Some ideas by Freemans2 suggest event organisers could look to orchestrate smaller events connected via general session, livestreamed and allowing for at home participation, or even put on smaller events that travel from location to location. This provides an opportunity for hotels and venues with space for exhibitions or that have been too small for the major events. Especially those that have the technology to support synchronous events over multi-national locations.
Are we ready?
For smaller events hotels have adapted quickly and are proactively promoting their reduced room capacity to accommodate social distancing and some using explainer videos to reassure bookers and attendees. This is a bigger challenge for conference and exhibitions where virtual tours, floorplans and capacities will need to be redone with variable guidelines in place.
The government guidance1 on the safe resumption of business events and conferences cover such things as; contactless registration systems, no paper handouts and gifts, one way systems and space between exhibition booths along with enhanced cleaning protocols. Large brands have now published their new cleanliness and safety protocols and a range of certifications are being promoted for smaller venues. The Meeting Industry Association3 has provided a comprehensive roadmap to help hotels re-open their meetings space. It is safe to assume that event organisers will be looking for reassurances of all these measure in proposals. Marketers need to work closely with the sales community to ensure they have agreed messaging and materials to share.
Martin Evans of The Tourism Business runs a number of conferences each year including the National Hotel Marketing Conference. He acknowledges that large international events, as with all conferences, will need to change and adopt new practices but is confident they will return. “I am currently working with the venue for the postponed 2020 National Hotel Marketing Conference. It’s meant thinking about how we can still deliver an inspirational environment where people can network and exchange ideas and current best practice in hotel marketing yet feel safe.”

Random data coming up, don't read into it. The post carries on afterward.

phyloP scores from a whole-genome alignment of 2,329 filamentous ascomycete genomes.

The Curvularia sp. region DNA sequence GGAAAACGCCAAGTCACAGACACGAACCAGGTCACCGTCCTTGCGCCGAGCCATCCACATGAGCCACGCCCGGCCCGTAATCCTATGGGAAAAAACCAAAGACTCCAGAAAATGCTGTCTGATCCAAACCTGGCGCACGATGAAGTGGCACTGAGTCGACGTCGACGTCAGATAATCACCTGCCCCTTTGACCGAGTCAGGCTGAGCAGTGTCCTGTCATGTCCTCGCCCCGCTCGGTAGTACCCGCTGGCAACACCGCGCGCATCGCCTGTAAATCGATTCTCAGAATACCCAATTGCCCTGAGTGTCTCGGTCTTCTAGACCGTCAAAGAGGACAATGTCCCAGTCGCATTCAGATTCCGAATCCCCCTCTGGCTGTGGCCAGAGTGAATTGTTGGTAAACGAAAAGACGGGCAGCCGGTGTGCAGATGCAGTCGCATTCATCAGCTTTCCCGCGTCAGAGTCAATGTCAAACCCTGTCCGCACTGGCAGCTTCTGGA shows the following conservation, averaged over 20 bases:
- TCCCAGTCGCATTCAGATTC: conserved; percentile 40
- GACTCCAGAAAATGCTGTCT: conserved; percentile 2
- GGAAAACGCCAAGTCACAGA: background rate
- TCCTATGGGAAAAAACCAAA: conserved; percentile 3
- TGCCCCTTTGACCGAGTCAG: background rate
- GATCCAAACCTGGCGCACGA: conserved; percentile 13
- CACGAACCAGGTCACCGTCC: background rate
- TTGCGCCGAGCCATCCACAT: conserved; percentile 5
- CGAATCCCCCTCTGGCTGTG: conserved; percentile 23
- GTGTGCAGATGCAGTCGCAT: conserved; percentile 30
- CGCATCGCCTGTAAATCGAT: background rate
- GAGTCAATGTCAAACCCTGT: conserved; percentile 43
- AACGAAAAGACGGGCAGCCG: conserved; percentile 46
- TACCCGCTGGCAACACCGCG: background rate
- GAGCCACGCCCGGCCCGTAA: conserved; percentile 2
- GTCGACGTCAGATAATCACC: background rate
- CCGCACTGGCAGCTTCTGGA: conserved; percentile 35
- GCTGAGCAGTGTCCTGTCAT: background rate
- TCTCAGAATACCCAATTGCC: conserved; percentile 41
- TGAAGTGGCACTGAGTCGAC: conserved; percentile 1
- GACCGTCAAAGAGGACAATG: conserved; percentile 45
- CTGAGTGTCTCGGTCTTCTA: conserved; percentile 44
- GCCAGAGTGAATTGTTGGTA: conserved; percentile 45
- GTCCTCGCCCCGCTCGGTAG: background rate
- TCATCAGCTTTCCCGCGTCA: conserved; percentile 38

To bring international conferences to the UK marketers will need to look at their product offerings, the re-packaging of features and benefits and what opportunities there now are. Marketers need to be at the centre of how this can be communicated consistently to the customer on all channels and planning the campaigns that will bring the larger events back to them when the sector starts to recover. Meanwhile, those able to offer more open and creative spaces and with outdoor areas can be featuring these and giving reasons to travel to specific locations will be as important as ever.
It seems hotels may have to wait a while before they see large events and banqueting to come back through their doors, but enquiries may soon start coming through with new requests seeking innovative new product offerings. Though some events may well be casualties of the pandemic, the human need to connect, share experiences and bond over pre-dinner drinks gives us real hope that the international event will survive.
Sources and resources
- The full Freemans report can be downloaded here.
- Resources and full reports are available on the MIA website
And with thanks to the Hotel Marketing Association committee for their contributions.